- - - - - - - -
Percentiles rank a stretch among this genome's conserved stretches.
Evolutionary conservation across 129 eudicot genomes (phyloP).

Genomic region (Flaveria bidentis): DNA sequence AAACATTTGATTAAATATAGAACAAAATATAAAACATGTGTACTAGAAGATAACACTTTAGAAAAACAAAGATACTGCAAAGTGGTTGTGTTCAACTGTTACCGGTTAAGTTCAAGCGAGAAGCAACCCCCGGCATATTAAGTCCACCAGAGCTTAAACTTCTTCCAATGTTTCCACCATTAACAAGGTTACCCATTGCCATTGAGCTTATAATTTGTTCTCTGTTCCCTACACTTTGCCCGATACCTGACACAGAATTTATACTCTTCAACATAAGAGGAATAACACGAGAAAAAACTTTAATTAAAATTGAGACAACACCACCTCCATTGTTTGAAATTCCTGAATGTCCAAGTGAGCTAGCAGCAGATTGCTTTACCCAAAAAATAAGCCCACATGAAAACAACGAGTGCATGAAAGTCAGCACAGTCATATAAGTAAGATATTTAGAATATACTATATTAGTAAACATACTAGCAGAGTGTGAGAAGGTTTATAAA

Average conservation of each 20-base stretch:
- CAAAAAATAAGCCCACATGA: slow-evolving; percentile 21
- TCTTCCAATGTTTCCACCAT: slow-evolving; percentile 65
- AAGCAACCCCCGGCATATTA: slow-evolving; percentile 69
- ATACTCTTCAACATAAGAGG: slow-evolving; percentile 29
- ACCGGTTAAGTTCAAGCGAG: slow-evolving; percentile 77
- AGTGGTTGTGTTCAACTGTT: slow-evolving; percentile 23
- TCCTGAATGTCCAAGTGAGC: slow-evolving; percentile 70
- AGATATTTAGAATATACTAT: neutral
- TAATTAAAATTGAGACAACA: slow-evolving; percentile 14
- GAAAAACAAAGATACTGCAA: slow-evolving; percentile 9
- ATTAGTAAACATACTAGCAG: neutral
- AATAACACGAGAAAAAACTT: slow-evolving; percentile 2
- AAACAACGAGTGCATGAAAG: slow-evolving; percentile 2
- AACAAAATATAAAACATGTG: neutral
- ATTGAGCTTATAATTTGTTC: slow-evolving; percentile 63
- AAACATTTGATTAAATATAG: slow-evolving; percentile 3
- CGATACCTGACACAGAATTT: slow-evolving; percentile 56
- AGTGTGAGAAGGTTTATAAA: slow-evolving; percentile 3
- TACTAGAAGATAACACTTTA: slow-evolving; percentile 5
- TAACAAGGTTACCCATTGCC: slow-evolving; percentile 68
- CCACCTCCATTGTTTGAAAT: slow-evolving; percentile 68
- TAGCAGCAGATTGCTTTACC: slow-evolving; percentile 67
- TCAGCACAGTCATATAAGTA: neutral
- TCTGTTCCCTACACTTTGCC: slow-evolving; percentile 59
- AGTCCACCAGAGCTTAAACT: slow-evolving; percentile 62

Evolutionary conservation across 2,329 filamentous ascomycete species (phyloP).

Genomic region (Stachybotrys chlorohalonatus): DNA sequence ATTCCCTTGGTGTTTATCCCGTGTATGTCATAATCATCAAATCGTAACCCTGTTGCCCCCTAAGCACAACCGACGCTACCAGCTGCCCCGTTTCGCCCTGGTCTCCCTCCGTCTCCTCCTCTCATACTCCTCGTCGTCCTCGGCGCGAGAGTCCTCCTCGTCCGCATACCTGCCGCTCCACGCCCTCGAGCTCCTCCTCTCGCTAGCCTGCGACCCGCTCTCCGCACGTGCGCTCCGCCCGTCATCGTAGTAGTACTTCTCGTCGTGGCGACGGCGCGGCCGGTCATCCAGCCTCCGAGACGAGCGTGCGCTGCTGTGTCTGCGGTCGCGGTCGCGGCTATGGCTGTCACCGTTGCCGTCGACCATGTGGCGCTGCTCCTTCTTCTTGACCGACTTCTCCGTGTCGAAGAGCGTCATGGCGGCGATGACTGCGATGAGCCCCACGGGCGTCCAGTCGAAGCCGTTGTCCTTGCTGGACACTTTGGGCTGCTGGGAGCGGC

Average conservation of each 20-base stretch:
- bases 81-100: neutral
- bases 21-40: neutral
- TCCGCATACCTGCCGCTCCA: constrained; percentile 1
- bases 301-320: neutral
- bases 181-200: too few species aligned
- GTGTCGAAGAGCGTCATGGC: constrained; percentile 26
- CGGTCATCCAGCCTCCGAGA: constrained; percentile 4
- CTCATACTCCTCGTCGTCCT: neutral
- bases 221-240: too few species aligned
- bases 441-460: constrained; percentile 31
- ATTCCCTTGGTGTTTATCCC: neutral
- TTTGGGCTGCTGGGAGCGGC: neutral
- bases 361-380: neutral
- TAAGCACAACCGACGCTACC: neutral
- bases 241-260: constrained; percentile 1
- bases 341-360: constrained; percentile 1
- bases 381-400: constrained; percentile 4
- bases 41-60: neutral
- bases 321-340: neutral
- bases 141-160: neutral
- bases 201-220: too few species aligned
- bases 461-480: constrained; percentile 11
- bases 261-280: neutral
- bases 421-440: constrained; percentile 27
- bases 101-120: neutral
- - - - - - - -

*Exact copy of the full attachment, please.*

Percentiles rank a stretch among this genome's conserved stretches.
Evolutionary conservation across 129 eudicot genomes (phyloP).

Genomic region (Flaveria bidentis): DNA sequence AAACATTTGATTAAATATAGAACAAAATATAAAACATGTGTACTAGAAGATAACACTTTAGAAAAACAAAGATACTGCAAAGTGGTTGTGTTCAACTGTTACCGGTTAAGTTCAAGCGAGAAGCAACCCCCGGCATATTAAGTCCACCAGAGCTTAAACTTCTTCCAATGTTTCCACCATTAACAAGGTTACCCATTGCCATTGAGCTTATAATTTGTTCTCTGTTCCCTACACTTTGCCCGATACCTGACACAGAATTTATACTCTTCAACATAAGAGGAATAACACGAGAAAAAACTTTAATTAAAATTGAGACAACACCACCTCCATTGTTTGAAATTCCTGAATGTCCAAGTGAGCTAGCAGCAGATTGCTTTACCCAAAAAATAAGCCCACATGAAAACAACGAGTGCATGAAAGTCAGCACAGTCATATAAGTAAGATATTTAGAATATACTATATTAGTAAACATACTAGCAGAGTGTGAGAAGGTTTATAAA

Average conservation of each 20-base stretch:
- CAAAAAATAAGCCCACATGA: slow-evolving; percentile 21
- TCTTCCAATGTTTCCACCAT: slow-evolving; percentile 65
- AAGCAACCCCCGGCATATTA: slow-evolving; percentile 69
- ATACTCTTCAACATAAGAGG: slow-evolving; percentile 29
- ACCGGTTAAGTTCAAGCGAG: slow-evolving; percentile 77
- AGTGGTTGTGTTCAACTGTT: slow-evolving; percentile 23
- TCCTGAATGTCCAAGTGAGC: slow-evolving; percentile 70
- AGATATTTAGAATATACTAT: neutral
- TAATTAAAATTGAGACAACA: slow-evolving; percentile 14
- GAAAAACAAAGATACTGCAA: slow-evolving; percentile 9
- ATTAGTAAACATACTAGCAG: neutral
- AATAACACGAGAAAAAACTT: slow-evolving; percentile 2
- AAACAACGAGTGCATGAAAG: slow-evolving; percentile 2
- AACAAAATATAAAACATGTG: neutral
- ATTGAGCTTATAATTTGTTC: slow-evolving; percentile 63
- AAACATTTGATTAAATATAG: slow-evolving; percentile 3
- CGATACCTGACACAGAATTT: slow-evolving; percentile 56
- AGTGTGAGAAGGTTTATAAA: slow-evolving; percentile 3
- TACTAGAAGATAACACTTTA: slow-evolving; percentile 5
- TAACAAGGTTACCCATTGCC: slow-evolving; percentile 68
- CCACCTCCATTGTTTGAAAT: slow-evolving; percentile 68
- TAGCAGCAGATTGCTTTACC: slow-evolving; percentile 67
- TCAGCACAGTCATATAAGTA: neutral
- TCTGTTCCCTACACTTTGCC: slow-evolving; percentile 59
- AGTCCACCAGAGCTTAAACT: slow-evolving; percentile 62

Evolutionary conservation across 2,329 filamentous ascomycete species (phyloP).

Genomic region (Stachybotrys chlorohalonatus): DNA sequence ATTCCCTTGGTGTTTATCCCGTGTATGTCATAATCATCAAATCGTAACCCTGTTGCCCCCTAAGCACAACCGACGCTACCAGCTGCCCCGTTTCGCCCTGGTCTCCCTCCGTCTCCTCCTCTCATACTCCTCGTCGTCCTCGGCGCGAGAGTCCTCCTCGTCCGCATACCTGCCGCTCCACGCCCTCGAGCTCCTCCTCTCGCTAGCCTGCGACCCGCTCTCCGCACGTGCGCTCCGCCCGTCATCGTAGTAGTACTTCTCGTCGTGGCGACGGCGCGGCCGGTCATCCAGCCTCCGAGACGAGCGTGCGCTGCTGTGTCTGCGGTCGCGGTCGCGGCTATGGCTGTCACCGTTGCCGTCGACCATGTGGCGCTGCTCCTTCTTCTTGACCGACTTCTCCGTGTCGAAGAGCGTCATGGCGGCGATGACTGCGATGAGCCCCACGGGCGTCCAGTCGAAGCCGTTGTCCTTGCTGGACACTTTGGGCTGCTGGGAGCGGC

Average conservation of each 20-base stretch:
- bases 81-100: neutral
- bases 21-40: neutral
- TCCGCATACCTGCCGCTCCA: constrained; percentile 1
- bases 301-320: neutral
- bases 181-200: too few species aligned
- GTGTCGAAGAGCGTCATGGC: constrained; percentile 26
- CGGTCATCCAGCCTCCGAGA: constrained; percentile 4
- CTCATACTCCTCGTCGTCCT: neutral
- bases 221-240: too few species aligned
- bases 441-460: constrained; percentile 31
- ATTCCCTTGGTGTTTATCCC: neutral
- TTTGGGCTGCTGGGAGCGGC: neutral
- bases 361-380: neutral
- TAAGCACAACCGACGCTACC: neutral
- bases 241-260: constrained; percentile 1
- bases 341-360: constrained; percentile 1
- bases 381-400: constrained; percentile 4
- bases 41-60: neutral
- bases 321-340: neutral
- bases 141-160: neutral
- bases 201-220: too few species aligned
- bases 461-480: constrained; percentile 11
- bases 261-280: neutral
- bases 421-440: constrained; percentile 27
- bases 101-120: neutral